The ecosystem of an experiment

Do birds prefer popcorn or sunflower seeds?

M Group is in the middle of conducting their annual seed preference experiment. They each make a simple bird feeder from a plastic container, count out equal numbers of popcorn kernels and sunflower seeds, and hang it with a suction cup from a window at school. Every day for ten days, they check their feeder to count the remaining seeds, record and replace the seeds taken.

This experiment on preferences had its genesis in a grad school ecology class.  We were required to devise some kind of quantitative study where we could practice field work and data collection.  While my classmates studied coyote foraging, tree cover, and dragonfly mortality, I decided to embed the study in my class focus on oaks – specifically, whether certain weights of acorns are preferred by gray squirrels.  We designed and built squirrel feeders and filled them with a 50/50 mix of red oak acorns that had been cadata1refully weighed and sorted into “heavy” and “light” categories. As with the bird feeders, they did daily counts of remaining acorns and replaced those that had been taken.  The statistical analysis of our data showed a small but significant preference for heavier acorns.

But these results were insignificant in and of themselves.  They were simply one by-product of a vast array of interwoven learning experiences engendered by the experiment.  Just by following required procedures, the fourth graders learned how to set up a scientifically sound experiment, the importance of controlling variables, how to measure, to record data, and how to make sense of a set of numbers.  But beyond this, the experiment expanded in ways I could not have foretold.  The kids began to ask questions like, “Well, if squirrels take and bury more of the heavier acorns, won’t more of those grow into trees?  So won’t oak trees make heavier acorns over time?” This intuitive grasp of natural selection stunned me.  I also saw kids starting to spend their recess time “staking out” their feeders, in an effort to determine whether other animals such as blue jays and chipmunks were visiting them.  More than once, a child reported that, not only had no acorns been taken, but there were MORE acorns in the feeder than had originally been put there!  What was up with that?  The interest in animal behavior sparked by this experiment continued well beyond the fall and into the winter, when the kids saw that I had hung bird feeders and wanted to know – of course – what kind of seeds the birds preferred.  And could they design their own bird feeders…?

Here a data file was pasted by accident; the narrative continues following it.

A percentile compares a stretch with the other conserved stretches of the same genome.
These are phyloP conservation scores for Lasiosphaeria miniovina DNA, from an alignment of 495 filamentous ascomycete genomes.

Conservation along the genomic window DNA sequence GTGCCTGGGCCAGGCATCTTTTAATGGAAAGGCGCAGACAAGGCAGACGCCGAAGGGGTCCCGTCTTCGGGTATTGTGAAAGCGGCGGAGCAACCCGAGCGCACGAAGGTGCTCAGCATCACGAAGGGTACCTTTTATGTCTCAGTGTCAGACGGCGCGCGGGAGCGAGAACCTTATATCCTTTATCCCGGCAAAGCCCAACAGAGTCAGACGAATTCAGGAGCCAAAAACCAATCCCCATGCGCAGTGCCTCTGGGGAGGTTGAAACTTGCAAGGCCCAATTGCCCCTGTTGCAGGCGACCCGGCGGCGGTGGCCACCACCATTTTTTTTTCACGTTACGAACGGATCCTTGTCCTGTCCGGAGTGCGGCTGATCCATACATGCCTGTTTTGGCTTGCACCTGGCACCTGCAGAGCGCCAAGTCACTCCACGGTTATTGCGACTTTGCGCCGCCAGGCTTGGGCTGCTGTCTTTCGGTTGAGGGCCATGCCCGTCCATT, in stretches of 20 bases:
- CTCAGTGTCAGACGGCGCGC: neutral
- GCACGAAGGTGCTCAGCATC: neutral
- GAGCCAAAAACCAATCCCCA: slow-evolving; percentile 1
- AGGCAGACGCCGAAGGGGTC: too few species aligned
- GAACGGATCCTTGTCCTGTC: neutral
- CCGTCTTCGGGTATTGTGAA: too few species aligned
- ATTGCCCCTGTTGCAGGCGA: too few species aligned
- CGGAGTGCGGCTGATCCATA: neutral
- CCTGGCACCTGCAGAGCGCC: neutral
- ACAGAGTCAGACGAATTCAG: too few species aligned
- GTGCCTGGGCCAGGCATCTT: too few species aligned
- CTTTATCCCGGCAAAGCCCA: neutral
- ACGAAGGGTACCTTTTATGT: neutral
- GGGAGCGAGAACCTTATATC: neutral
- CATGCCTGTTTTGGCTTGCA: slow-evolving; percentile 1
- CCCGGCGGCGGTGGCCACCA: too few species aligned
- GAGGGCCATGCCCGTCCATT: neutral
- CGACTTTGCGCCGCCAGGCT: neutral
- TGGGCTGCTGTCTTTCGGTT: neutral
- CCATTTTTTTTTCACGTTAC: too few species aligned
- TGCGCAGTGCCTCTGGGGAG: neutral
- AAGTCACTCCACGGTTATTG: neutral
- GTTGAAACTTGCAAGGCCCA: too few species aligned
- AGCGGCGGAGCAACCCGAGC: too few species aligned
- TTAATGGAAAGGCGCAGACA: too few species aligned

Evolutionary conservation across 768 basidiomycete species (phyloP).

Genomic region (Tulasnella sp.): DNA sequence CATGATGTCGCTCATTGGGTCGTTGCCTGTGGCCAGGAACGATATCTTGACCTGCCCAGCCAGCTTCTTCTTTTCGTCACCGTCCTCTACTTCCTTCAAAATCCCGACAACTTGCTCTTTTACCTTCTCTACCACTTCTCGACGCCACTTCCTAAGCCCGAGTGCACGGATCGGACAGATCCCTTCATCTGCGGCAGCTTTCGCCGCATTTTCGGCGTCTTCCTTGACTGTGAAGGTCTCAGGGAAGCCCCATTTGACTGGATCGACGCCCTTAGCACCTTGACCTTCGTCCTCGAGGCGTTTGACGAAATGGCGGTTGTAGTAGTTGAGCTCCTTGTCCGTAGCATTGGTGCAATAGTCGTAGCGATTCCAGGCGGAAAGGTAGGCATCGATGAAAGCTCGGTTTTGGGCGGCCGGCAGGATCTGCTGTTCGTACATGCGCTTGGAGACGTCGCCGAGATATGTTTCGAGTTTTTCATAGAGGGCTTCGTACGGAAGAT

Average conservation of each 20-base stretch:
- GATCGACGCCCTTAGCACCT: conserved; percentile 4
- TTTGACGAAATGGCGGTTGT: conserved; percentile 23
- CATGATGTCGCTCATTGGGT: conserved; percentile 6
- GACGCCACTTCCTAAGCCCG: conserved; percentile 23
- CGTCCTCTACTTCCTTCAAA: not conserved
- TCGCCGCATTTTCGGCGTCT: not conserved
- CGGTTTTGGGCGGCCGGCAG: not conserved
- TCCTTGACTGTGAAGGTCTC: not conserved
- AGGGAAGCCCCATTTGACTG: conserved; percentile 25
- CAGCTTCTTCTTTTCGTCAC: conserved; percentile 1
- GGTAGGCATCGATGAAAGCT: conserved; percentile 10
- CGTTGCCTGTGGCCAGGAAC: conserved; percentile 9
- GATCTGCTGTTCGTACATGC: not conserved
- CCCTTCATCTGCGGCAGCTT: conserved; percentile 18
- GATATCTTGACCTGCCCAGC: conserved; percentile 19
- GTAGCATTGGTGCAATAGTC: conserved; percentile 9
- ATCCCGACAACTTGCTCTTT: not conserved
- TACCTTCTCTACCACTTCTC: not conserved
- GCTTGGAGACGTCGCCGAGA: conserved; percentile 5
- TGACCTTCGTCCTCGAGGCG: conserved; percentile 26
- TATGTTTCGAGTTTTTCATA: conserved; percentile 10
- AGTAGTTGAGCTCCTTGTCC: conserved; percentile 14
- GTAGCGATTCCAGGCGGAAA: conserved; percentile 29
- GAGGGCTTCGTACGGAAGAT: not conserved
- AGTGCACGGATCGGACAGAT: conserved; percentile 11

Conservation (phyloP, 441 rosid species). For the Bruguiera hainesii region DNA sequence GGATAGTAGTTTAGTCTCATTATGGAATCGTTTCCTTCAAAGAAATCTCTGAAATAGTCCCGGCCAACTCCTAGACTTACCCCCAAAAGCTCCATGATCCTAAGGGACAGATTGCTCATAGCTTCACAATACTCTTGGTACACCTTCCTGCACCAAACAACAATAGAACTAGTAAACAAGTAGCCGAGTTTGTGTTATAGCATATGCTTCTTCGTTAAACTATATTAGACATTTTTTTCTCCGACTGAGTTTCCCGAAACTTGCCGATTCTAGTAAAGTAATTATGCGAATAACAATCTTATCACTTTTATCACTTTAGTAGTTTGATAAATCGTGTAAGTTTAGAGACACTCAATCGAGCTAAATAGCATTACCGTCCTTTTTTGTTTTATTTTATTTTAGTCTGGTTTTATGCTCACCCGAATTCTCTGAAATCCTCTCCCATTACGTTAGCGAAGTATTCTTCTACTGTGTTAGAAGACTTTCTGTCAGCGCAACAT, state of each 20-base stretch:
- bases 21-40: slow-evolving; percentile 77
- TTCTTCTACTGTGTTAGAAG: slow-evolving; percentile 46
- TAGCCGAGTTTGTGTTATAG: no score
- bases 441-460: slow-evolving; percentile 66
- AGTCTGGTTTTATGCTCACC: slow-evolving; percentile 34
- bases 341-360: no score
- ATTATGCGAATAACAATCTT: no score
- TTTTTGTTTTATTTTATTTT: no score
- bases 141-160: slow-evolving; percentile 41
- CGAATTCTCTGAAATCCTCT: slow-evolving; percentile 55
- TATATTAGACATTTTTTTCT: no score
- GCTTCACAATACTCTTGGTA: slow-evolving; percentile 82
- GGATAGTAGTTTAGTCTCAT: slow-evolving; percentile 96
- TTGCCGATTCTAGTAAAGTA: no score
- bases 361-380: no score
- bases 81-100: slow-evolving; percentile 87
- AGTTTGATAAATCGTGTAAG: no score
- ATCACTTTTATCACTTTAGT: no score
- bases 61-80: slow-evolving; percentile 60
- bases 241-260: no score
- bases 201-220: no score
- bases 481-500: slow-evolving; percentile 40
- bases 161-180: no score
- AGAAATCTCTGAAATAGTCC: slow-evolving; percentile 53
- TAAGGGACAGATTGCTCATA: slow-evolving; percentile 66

The acorn experiment has since been shelved, but the experimental bird feeders remain a popular, easily maintained, and adaptable project.  Invariably, when the students are presented with the question of seed preference and are asked to make a hypothesis, most predict that more popcorn seeds will be taken. After all, the kids rationalize, each seed is slightly heavier than a sunflower seed, it takes more work to shell a sunflower seed that to swallow a popcorn kernel, you often see flocks of birds like crows and geese in corn fields, and more people eat popcorn as a snack (albeit not in kernel form).

It is precisely these kinds of inferences that science loves to challenge, test, and revise.  The more qualitative test that I relish is whether I will observe another transformation accompanying the empirical challenge.

birdbookOne fourth grader has been bringing a field guide to the woods during recess.  He sits by the stream near his fort and studies it, then accompanies me up the hill when the lunch bell rings, asking me questions like, “Is a purple finch the same as a house finch? Do we have them here? Why don’t they show a house finch if they live here?”  He asked his parents for a bird guide of his own. Because, he explained, “I’m fixing up an old feeder that a teacher gave me, and I want to see what kinds of birds come.  Maybe they will be different than the ones we get at school.”

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